Around 300,000 years ago, a new species emerged from the now extinct Homo erectus. Homo sapiens differed from its predecessor in several ways but the most important difference was the increase in brain size. A larger brain led to greater specialisation of its functionality, which in turn led to things we consider uniquely human—the development of language, sophisticated tools and the ability to form social bonds and collaborate with people. Social bonding led to the formation of large cooperative groups, called InGroups, whose membership proved to be crucial for the survival of the species.
Despite what Facebook might claim, our cognitive capacity limits the number of individuals with whom we can maintain stable social relationships. This number, called the Dunbar number, is around 150. In a group of roughly this size, harmony and cooperation was possible with social mores which defined acceptable or unacceptable behaviour. However, meaningful cooperation on a larger scale needed other constructs like religion. With religion came the concept of sin—defined simply as forbidden behaviour.
It was only in the 6th century CE that a list of seven deadly sins was drawn up by Pope Gregory. These were pride, gluttony, lust, sloth, greed, envy and wrath. Stripped of the religious mumbo-jumbo, these were basically traits which were acknowledged to be detrimental to individuals as well as the InGroup. Labelling bad behaviour did not make it any rarer—it just led to more guilt. But why have these traits persisted? What are the biological and psychological dimensions of these capital vices? Jack Lewis, a neuroscientist and a television presenter, seeks to explore this terrain.
Studying the human brain was well-nigh impossible till the 20th century. The wounded of the two world wars, especially those with brain injuries, offered doctors a unique opportunity to learn about brain structure and correlated functionalities. Subsequently, with the development of tools like CAT and MRI scans, scientists could glean information about the amazingly complex organ. In the 1990s, with the advent of the technique of functional MRI, scientists could finally localise brain activity in various parts of the brain and correlate it to stimuli and behaviour.
Lewis looks at each of the seven deadly sins in their many dimensions. Using the enormous amount of scientific data on the human brain that has accumulated over the years with MRI and other techniques, he tries to explain how the neural circuitry of the brain is involved not only in tempting us to be sinful, but also how it restrains us. This can all get pretty complicated, with terms like the Medial orbitofrontal cortex (OFC) and the Rostral anterior cingulate cortex (ACC) etc., thrown around. Fortunately, the nitty gritty of neuroscience is but a small part of the discussion of each of the vices.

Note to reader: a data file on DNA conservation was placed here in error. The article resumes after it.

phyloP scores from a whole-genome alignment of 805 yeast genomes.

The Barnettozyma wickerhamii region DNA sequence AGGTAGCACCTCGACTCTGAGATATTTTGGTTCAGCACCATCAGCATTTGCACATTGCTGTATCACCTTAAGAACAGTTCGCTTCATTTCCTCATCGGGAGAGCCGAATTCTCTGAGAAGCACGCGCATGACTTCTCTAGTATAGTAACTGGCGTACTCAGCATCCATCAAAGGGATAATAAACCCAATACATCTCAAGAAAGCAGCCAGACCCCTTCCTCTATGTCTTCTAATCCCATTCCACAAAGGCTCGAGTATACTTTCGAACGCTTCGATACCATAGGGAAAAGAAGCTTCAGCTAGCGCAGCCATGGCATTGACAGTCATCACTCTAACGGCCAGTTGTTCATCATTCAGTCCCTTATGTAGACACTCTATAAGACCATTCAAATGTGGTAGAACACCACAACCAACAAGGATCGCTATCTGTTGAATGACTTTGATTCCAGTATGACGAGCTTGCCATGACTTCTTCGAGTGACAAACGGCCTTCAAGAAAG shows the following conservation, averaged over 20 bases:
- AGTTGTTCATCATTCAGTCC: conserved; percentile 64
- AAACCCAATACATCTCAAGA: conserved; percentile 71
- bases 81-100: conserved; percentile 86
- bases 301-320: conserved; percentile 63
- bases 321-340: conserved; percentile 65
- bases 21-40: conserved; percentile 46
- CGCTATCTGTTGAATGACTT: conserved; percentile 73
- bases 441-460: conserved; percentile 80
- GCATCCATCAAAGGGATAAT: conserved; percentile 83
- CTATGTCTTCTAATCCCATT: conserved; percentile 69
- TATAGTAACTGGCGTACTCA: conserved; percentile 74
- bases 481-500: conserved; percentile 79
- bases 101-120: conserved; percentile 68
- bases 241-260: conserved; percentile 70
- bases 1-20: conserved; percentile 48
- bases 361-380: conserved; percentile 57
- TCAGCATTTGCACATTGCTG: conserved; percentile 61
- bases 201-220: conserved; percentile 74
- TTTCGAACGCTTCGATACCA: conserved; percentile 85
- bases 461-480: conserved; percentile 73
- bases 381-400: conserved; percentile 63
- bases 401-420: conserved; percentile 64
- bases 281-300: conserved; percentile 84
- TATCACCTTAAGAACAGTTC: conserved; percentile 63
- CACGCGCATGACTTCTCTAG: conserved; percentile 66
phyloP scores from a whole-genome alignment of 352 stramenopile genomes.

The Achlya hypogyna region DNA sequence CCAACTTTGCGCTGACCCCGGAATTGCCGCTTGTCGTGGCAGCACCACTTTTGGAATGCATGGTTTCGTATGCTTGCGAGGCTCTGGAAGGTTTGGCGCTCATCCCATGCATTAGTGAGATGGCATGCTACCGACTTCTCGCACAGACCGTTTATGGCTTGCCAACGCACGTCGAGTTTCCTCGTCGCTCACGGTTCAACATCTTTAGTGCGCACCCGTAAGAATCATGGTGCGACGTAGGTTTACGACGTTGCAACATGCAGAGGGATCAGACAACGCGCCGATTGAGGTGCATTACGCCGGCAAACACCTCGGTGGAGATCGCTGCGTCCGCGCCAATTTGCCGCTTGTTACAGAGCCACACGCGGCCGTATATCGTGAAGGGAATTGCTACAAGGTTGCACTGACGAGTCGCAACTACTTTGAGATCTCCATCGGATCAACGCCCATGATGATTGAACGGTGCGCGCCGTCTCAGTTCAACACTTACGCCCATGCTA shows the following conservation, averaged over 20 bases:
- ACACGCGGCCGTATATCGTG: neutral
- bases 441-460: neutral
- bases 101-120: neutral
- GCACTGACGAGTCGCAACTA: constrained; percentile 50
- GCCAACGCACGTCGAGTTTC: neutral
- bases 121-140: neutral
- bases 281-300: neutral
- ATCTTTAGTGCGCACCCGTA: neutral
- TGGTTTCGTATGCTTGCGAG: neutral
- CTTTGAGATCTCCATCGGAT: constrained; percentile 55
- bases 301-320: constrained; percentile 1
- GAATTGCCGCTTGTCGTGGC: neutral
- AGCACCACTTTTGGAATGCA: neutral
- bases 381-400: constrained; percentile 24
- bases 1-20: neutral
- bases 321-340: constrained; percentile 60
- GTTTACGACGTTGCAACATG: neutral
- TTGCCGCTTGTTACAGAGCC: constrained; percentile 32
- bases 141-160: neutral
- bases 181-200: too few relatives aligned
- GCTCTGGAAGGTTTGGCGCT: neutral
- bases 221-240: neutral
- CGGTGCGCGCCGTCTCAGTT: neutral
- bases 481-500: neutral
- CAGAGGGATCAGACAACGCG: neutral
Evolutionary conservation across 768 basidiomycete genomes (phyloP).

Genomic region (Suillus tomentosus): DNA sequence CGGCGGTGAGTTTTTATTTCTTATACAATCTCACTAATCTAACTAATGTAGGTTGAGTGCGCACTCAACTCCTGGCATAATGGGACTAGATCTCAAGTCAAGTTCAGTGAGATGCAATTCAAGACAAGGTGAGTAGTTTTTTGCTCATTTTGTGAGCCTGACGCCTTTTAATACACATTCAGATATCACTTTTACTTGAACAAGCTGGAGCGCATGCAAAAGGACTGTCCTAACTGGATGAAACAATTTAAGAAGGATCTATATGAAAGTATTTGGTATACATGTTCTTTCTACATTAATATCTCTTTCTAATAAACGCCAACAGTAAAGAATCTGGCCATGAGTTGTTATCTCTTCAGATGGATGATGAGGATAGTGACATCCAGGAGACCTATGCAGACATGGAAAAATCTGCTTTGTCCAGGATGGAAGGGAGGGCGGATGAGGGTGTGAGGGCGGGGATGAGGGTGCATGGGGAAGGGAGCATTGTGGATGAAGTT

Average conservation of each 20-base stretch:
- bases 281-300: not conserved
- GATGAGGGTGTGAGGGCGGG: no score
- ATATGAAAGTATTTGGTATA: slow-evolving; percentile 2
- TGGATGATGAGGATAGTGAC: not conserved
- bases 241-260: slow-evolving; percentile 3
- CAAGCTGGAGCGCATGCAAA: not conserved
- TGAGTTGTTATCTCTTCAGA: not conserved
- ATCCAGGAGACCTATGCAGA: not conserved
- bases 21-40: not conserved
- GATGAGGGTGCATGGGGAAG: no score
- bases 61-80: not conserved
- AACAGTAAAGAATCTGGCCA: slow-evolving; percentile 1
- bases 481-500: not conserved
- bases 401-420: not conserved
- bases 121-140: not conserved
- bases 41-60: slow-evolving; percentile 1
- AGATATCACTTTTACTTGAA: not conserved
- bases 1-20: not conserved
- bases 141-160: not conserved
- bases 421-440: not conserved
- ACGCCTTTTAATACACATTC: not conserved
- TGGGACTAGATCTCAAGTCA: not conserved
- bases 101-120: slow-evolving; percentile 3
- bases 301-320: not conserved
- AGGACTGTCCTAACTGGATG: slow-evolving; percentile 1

Apart from neuroscience, Lewis uses evolutionary psychology to explain human behaviour. But the latter’s findings aren’t verifiable. It’s misleading and the major lacuna here.
What make the book interesting are the socio-cultural, contemporary and historical sidelights woven together with anecdotes and curious trivia. For instance, in his discussion on sloth, he talks about the case of a South Korean couple who were so completely absorbed in a game that featured caring for a virtual infant that they accidentally starved their own three-month-old child to death. Or his discussion on how Facebook and reality TV, unlike all the world’s major religions, is an ideal breeding ground for narcissism, which he links with the vice of pride. Pride is considered to be the “queen of all sins”—an exaggerated sense of entitlement and self-importance would make it easier for one to feel justified in taking more than their fair share. In this reading, pride leads to other sins like lust, greed and sloth.
Apart from neuroscience, Lewis uses evolutionary psychology—where human behaviour is linked to evolutionary adaptations—to explain human behaviour. Unfortunately, evolutionary psychology is methodologically and theoretically controversial, since among other shortcomings, its findings are not verifiable. Intermingling such explanations with hardcore neurobiology misleads the non-specialist into thinking that both are on an equal footing as scientific theories go. This is a major lacuna in a well-written and immensely readable book.
We humans are fallible and prone to giving in to our deep-rooted impulses, which are mediated through the complex external environment we inhabit. These impulses can have both good and bad outcomes. Apart from various medical interventions which can curb pathological behaviour, Lewis also suggests various strategies that can be used at an individual level so that we can better manage these innermost impulses that ultimately make us unhealthy, unhappy and unproductive. The best advice turns out to be still what has been known to wise men for millennia—moderation in one’s behaviour.